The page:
Election Day Eve: Making Your Voting Plan

Triple check your voting checklist tonight.

It’s November 2nd. Election Day, Tuesday, November 3rd is tomorrow.

You’ve heard all about how to vote by mail, the how-tos of early voting, what voter suppression is and how to avoid it, and much more from us at V and our Thought Leaders. And yet we still cannot emphasize enough how important it is for each and every one of us who is able to go out and vote, to exercise that right. If not for yourself, then for marginalized communities and for the generations to come, as the threats of the climate crisis and racial injustice put all of our lives at stake.

If you’ve already cast your ballot at early voting stations, by absentee ballot and mail-in voting, or however else, thank you. If you or your loved ones have yet to vote, tomorrow is Election Day, the last day you have to vote in-person in this monumental election.

If you’re waiting to get to the polls tomorrow, we’re here to help you make that plan. If you’re still unsure of whether or not you’ll vote, here’s a sign from us that you absolutely should. Look here to read more on the importance of voting.

Image Courtesy of the ACLU

Voting on Election Day: The Plan


Ensuring that you have permission from your work to go out and vote tomorrow (and if they don’t let you at first, emphasize that it is your constitutional right), find a time that works best for you, because it might be a little bit of a wait (see: voter suppression).

Poll times vary by state and county, so check with your local polling station to double check what time frame you can vote in. Ballotpedia lets you know the opening and closing times as well as what sort of ID you should bring.

What to Bring

Before heading to the polls, you’ll want to know exactly what you should bring, which also, you guessed it, varies by state and county. Certain states hold strict voting laws about what sort of ID you need, some require Photo IDs and some are more lenient, so look here to find your state’s guidelines on IDs, and make sure you have those with you tomorrow.

In terms of practical things to bring, a bottle of water, a snack, a mask, your phone, and some hand sanitizer are essentials. Be careful with those around you, stand six feet apart if you can, and wear your mask at all times. Depending on wait times, you won’t want to bring that much, in case it wears you out.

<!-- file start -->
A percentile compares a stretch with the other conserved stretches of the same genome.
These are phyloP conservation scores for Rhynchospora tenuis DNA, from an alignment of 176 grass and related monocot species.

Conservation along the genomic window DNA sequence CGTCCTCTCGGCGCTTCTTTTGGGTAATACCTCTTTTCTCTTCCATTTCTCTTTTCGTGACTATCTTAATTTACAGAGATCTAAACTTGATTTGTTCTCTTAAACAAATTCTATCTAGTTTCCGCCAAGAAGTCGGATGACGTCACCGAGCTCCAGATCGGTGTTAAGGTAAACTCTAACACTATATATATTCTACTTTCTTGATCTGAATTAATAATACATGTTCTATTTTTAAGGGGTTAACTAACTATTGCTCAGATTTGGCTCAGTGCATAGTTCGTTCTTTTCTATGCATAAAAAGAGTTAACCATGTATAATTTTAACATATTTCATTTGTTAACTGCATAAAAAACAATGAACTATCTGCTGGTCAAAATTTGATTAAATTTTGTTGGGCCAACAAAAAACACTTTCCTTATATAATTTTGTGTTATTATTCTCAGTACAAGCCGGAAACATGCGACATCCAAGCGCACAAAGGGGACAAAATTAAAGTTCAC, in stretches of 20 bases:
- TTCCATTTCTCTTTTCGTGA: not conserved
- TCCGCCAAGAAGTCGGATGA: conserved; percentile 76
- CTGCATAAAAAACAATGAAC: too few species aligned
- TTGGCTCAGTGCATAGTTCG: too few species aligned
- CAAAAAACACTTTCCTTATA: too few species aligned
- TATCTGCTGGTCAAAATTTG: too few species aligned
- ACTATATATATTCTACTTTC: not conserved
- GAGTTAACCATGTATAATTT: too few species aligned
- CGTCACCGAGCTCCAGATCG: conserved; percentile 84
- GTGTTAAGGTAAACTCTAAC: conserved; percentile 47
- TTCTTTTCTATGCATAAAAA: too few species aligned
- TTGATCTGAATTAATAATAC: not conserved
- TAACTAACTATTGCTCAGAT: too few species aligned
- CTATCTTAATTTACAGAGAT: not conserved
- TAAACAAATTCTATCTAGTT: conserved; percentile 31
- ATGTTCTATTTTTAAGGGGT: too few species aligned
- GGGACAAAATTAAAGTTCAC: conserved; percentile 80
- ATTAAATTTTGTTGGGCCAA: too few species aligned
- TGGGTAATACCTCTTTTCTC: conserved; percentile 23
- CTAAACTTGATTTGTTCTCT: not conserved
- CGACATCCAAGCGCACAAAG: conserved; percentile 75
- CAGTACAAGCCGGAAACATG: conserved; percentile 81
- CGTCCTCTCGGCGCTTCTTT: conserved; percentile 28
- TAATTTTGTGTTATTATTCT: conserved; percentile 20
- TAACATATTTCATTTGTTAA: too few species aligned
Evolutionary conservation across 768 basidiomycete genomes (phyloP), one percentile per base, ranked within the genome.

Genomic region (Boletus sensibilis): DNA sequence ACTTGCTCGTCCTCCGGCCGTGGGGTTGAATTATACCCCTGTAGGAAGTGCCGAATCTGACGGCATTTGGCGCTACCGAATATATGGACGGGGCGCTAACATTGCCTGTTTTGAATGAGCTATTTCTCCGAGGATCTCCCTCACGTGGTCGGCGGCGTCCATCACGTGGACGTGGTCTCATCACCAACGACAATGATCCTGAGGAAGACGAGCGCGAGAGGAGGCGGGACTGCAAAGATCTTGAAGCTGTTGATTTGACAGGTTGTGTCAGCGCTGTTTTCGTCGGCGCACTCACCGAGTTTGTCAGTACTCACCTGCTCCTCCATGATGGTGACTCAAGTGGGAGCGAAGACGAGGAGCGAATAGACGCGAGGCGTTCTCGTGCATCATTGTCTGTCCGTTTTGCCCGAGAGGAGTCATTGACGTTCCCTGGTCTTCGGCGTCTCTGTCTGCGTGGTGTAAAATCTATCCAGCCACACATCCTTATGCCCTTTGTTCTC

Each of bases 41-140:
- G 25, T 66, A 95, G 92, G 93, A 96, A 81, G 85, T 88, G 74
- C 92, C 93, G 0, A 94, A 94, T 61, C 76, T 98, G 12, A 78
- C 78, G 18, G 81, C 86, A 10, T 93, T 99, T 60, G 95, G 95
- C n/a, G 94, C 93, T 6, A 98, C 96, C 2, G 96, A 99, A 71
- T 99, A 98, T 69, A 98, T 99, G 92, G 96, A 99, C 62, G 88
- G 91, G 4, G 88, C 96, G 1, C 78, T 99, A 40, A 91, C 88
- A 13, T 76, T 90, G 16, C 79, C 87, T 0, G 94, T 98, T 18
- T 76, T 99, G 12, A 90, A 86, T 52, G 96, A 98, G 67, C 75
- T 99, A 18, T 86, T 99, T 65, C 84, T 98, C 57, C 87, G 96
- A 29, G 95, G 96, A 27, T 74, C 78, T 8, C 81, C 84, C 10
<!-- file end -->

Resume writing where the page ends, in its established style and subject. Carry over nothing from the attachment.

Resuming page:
It might sound silly, but wear comfortable clothes and shoes in case you have to wait awhile. No one wants anyone to go to the polls, get tired of waiting, and then leave before even casting their ballot. Take a book or some small form of entertainment if you think this might apply to you.

Wait Times and Other Issues

Speaking of long wait times, if the polls close while you were waiting in line, you still have a right to cast your ballot, and make this known. However, arriving super early and checking wait times online is not a bad way to go.

If anyone tries to turn you away at the polls or you witness anyone else being intimidated at the polls in an attempt to discourage you or others from voting, you can report it to the Election Protection hotline at 1-866-687-8683.

Naturally. there is a lot of stress that comes with voting tomorrow, and things tend to go wrong, If there are any issues with your ballot, try to fix any problem at the polls rather than leaving and coming back. Leaving or stepping out of your place in line could affect when you’re able to vote. Voting is a monumental effort, so you want to see it all the way through.


Plan out your trip tomorrow to the polls tonight, look up the proper poll location near you, check the times during which you can voting, plan your route and pick a reasonable time to go. Wear a mask and bring water and snacks. Dress comfortably, and figure out the exact type of ID you need to be able to vote in your county, and bring it with you. See it through. 

We need everyone to make it to the polls if they can and cast their ballots. Go over this with yourself and your loved ones multiple times. Set an alarm tomorrow, and cast your vote. You’ve got this, voters!

Image Courtesy of Community Foundation of Greater Atlanta
Discover More